Monday, October 13, 2014

Naim Karakand

I highly, highly recommend this article by Ian Nagoski on the Syrian-American violin player Naim Karakand, recently published by Reorient.

It's a pretty incredible story. He emigrated to New York from Aleppo in 1909, and recorded his first side for Columbia in 1912. In 1916, he recorded "Tatos Bishro," which was made famous nearly 20 years later by renowned Egyptian violin player Sami El-Chawa, who also hailed originally from Aleppo.

Among his other recordings is this amazing tune from 1919: "Gazabieh (Pt. 2)," a dance from Gaza. [But see below: added Oct. 14] This one really blows me away. You can find it, and some other tunes by Karakand, on a terrific recording that Ian Nagoski produced for Tompkins Square Records, What Strange Place: The Music of the Ottoman-American Diaspora, 1916-1929.

In the 1930s Karakand went off to Brazil to join his brother. Then in the 1950s, he was back in New York City, where he played with the Kalimat Orchestra, which accompanied the well-known Lebanese-American fifties musician of belly dance, Mohammed El-Bakkar. Nagoski thinks it is Karakand on violin in all those El-Bakkar recordings. And if that is true, then Karakand appears on the soundtrack to Jack Smith's film Normal Love.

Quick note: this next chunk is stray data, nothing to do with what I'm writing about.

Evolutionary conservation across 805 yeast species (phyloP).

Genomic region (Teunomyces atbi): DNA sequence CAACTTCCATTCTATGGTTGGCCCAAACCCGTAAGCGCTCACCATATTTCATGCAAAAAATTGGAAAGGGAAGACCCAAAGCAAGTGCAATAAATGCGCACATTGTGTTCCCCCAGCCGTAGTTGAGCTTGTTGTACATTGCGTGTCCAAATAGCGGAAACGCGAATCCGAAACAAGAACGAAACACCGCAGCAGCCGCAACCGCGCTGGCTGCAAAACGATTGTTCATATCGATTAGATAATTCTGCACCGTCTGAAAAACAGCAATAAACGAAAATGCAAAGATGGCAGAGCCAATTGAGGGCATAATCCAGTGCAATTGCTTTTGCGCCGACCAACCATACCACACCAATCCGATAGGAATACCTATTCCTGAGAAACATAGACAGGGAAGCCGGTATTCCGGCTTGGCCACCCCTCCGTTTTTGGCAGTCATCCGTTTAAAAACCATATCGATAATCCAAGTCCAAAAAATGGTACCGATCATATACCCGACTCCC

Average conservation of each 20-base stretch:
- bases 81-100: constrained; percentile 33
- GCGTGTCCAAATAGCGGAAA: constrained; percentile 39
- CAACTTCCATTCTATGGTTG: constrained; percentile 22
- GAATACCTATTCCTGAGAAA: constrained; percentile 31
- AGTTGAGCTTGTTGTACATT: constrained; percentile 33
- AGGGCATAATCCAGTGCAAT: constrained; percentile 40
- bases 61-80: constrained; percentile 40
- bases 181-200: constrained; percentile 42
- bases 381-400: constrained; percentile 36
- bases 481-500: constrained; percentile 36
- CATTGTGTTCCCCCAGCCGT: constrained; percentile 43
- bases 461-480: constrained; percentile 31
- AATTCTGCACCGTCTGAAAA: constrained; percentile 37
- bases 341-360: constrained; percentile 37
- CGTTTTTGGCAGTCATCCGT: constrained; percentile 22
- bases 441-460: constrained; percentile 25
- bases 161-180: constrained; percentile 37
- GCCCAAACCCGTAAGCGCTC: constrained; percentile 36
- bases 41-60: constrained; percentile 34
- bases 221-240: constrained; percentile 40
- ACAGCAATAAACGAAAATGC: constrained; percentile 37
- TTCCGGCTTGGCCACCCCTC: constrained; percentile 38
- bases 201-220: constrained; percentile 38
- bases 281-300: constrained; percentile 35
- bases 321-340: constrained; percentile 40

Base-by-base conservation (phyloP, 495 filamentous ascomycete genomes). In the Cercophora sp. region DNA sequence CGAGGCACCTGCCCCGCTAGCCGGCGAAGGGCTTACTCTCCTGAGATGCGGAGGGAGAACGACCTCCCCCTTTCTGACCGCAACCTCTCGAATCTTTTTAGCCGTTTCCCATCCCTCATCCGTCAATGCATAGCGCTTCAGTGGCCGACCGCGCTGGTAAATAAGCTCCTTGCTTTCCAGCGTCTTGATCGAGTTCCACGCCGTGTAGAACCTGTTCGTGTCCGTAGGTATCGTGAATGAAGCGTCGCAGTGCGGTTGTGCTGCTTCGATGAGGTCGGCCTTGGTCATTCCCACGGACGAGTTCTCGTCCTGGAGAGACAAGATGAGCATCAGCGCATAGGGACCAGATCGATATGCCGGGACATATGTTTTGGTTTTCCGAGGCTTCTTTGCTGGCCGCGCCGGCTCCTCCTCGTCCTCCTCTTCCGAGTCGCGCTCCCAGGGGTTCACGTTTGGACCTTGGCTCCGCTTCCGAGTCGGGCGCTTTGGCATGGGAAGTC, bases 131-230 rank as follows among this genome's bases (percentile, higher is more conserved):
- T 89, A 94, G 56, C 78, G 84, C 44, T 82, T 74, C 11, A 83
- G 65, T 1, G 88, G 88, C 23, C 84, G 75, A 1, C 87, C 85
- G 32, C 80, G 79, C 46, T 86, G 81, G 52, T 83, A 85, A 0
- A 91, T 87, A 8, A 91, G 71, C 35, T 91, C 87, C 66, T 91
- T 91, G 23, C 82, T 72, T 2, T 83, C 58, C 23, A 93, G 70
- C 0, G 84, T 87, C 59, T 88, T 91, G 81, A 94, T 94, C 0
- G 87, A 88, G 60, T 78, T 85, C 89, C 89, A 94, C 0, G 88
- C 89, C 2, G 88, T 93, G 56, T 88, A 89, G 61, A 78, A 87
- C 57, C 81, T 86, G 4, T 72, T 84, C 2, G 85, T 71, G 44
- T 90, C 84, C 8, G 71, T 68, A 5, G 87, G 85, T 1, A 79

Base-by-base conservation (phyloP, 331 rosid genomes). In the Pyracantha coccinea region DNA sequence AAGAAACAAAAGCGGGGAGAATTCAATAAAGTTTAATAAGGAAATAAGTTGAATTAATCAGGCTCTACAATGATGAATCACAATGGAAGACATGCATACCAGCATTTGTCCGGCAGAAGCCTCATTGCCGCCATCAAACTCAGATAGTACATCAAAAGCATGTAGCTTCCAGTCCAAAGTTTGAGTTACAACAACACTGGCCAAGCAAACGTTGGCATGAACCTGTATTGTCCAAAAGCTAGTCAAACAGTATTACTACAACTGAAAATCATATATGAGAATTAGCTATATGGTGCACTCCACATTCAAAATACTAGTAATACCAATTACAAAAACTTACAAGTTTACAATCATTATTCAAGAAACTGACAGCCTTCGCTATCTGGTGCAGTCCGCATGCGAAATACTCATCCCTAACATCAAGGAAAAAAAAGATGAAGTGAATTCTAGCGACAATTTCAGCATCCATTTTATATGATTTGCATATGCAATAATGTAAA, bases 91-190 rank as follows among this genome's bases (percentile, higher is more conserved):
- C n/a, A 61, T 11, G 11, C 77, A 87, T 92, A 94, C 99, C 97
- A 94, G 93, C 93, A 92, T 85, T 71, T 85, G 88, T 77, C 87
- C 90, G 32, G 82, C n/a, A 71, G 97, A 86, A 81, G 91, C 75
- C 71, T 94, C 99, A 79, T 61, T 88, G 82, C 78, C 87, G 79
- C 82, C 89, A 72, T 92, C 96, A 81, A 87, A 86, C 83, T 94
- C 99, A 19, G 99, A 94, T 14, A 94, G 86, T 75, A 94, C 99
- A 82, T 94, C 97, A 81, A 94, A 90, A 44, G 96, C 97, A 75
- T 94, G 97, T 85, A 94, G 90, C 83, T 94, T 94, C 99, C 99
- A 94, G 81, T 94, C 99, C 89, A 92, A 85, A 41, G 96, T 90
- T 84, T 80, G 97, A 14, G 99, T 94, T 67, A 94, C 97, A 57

Finally, Karakand plays violin on Ahmed Abdul-Malik's 1958 "East-West jazz fusion" release, Jazz Sahara. Abdul-Malik played bass with, among others, Art Blakey, Thelonius Monk, and Randy Weston. But he also played oud on his solo, East-West fusion, jazz albums. Check out the track "El Haris," from Jazz Sahara. It is not a particularly ground-breaking "fusion," but the violin playing is really to die for.

Nagoski makes the following observation about the importance of the Arab music scene in New York City for fifties jazz: "Unwritten in the history of jazz, it had become fashionable during the 50s among some musicians to attend the many ‘Oriental’ nightclubs, particularly up and down 8th Avenue between 40th and 50th Street, where modal music in various time signatures could be heard. It was no coincidence, then, that in the late 50s and early 60s a string of jazz LPs were released that were both modal and featured 4/4 time signatures. As well, the movement of many African-Americans towards Islam further worked in favour of the incorporation of musical elements from the Middle East in jazz. The influence of Middle Eastern musicians on those of New York is, in retrospect very clear, although it has never truly been delineated." Hopefully someone will follow up on this.

P.S. October 14: I posted the song "Gazabieh (Pt. 2)" on Facebook and it elicited some discussion. Based on comments from my friends Reem and Rochelle (to whom: thanks), it appears that the song is probably not from Gaza. The song opens with the spoken lines, "Come on, ladies, here is a dance tune from Syria." word Gazabieh جاذبية  in Arabic means attractiveness, fascination, or charm. And Gazabieh is probably where whoever wrote the notes on the Youtube post got the "Gaza" idea.

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